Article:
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Pentosan polysulfate sodium and pigmentary maculopathy

11 October 2021

Health professionals are advised that the Product Information (PI) for pentosan polysulfate sodium has been updated with a warning about potential pigmentary maculopathy, especially after long-term use.

Pentosan polysulfate sodium is indicated for the treatment of bladder pain syndrome (interstitial cystitis). Relief of symptoms in patients with interstitial cystitis may not be experienced until after 6-8 weeks of therapy. It may be taken for many years for ongoing management of pain, urgency and frequency of micturition associated with the syndrome.

Pentosan polysulfate sodium is marketed in Australia under the brand name Elmiron.

Rare cases of pigmentary maculopathy have been reported in overseas medical literature with use of pentosan polysulfate sodium, especially after long-term use. Visual symptoms might include complaints of reading difficulty and slow adjustment to low or reduced light environments. In Australia, the Therapeutic Goods Administration has not yet received any adverse event reports of maculopathy or visual disturbances associated with pentosane polysulfate.

Information about this rare but potentially severe adverse event has been added to the PI for pentosan polysulfate sodium in 'Section 4.4 Special Warnings and Precautions for Use' and 'Section 4.8 Adverse Effects', including advice regarding regular monitoring.

Information for health professionals

If you are treating someone with pentosan polysulfate sodium, be aware of this potential adverse event and advise them of the risks.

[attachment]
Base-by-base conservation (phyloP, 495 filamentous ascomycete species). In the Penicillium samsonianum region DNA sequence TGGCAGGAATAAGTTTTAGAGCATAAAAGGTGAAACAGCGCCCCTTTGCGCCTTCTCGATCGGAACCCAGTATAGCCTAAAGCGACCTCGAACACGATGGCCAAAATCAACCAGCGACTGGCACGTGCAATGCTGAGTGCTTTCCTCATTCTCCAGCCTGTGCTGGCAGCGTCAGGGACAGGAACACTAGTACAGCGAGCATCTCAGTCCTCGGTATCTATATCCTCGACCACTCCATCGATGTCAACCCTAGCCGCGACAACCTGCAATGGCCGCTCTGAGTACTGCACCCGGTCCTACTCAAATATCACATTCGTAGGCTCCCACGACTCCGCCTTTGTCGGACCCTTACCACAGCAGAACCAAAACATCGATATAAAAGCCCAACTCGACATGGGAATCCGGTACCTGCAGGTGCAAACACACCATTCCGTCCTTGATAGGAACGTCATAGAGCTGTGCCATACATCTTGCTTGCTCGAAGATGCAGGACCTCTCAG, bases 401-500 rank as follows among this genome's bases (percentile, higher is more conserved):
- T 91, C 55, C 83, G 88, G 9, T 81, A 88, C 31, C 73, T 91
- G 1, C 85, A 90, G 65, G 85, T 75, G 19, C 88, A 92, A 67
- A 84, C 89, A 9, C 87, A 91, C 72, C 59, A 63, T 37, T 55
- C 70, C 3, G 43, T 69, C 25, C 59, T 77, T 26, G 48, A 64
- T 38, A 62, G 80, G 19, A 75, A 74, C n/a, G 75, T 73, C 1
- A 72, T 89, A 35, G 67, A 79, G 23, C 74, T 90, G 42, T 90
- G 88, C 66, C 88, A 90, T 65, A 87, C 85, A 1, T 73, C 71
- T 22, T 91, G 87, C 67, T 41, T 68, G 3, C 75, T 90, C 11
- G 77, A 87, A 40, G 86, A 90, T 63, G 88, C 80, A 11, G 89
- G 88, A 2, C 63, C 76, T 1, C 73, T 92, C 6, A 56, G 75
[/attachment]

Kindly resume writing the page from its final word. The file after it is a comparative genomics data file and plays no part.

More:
All patients should have regular ophthalmic examinations for early detection of pigmentary maculopathy, particularly those with long-term use of pentosan polysulfate sodium. In such situations, treatment cessation should be considered.

Further reading

  1. Hanif AM, Shah R, Yan J, Varghese JS, Patel SA, Cribbs BE, O'Keefe G, Hendrick AM, Shantha JG, Hubbard GB 3rd, Patel PS, Rao P, Yeh S, Jain N. Strength of Association between Pentosan Polysulfate and a Novel Maculopathy. Ophthalmology. 2019 Oct;126(10):1464-1466.
  2. Kalbag, Neil S et al. Maculopathy Secondary to Pentosan Polysulfate Use: A Single-Center Experience. Clinical ophthalmology (Auckland, N.Z.) vol. 15 513-519. 11 Feb. 2021.

What to report? You don't need to be certain, just suspicious!

The TGA encourages the reporting of all suspected adverse reactions to medicines, including vaccines, over-the-counter medicines, herbal, traditional or alternative remedies.

We particularly request reports of:

  • all suspected reactions to new medicines (look for the Black Triangle in PI and CMI documents - this symbol identifies medicines that are new or being used differently)
  • all suspected medicines interactions
  • suspected reactions causing death, admission to hospital or prolongation of hospitalisation, increased investigations or treatment, or birth defects.

Reports may be submitted:

For more information about reporting, visit www.tga.gov.au or contact the TGA's Pharmacovigilance and Special Access Branch ADR.Reports@tga.gov.au.

Disclaimer

Medicines Safety Update is aimed at health professionals. It is intended to provide practical information to health professionals on medicine safety, including emerging safety issues. The information in Medicines Safety Update is necessarily general and is not intended to be a substitute for a health professional's judgment in each case, taking into account the individual circumstances of their patients. Reasonable care has been taken to ensure that the information is accurate and complete at the time of publication. The Australian Government gives no warranty that the information in this document is accurate or complete, and shall not be liable for any loss whatsoever due to negligence or otherwise arising from the use of or reliance on this document.

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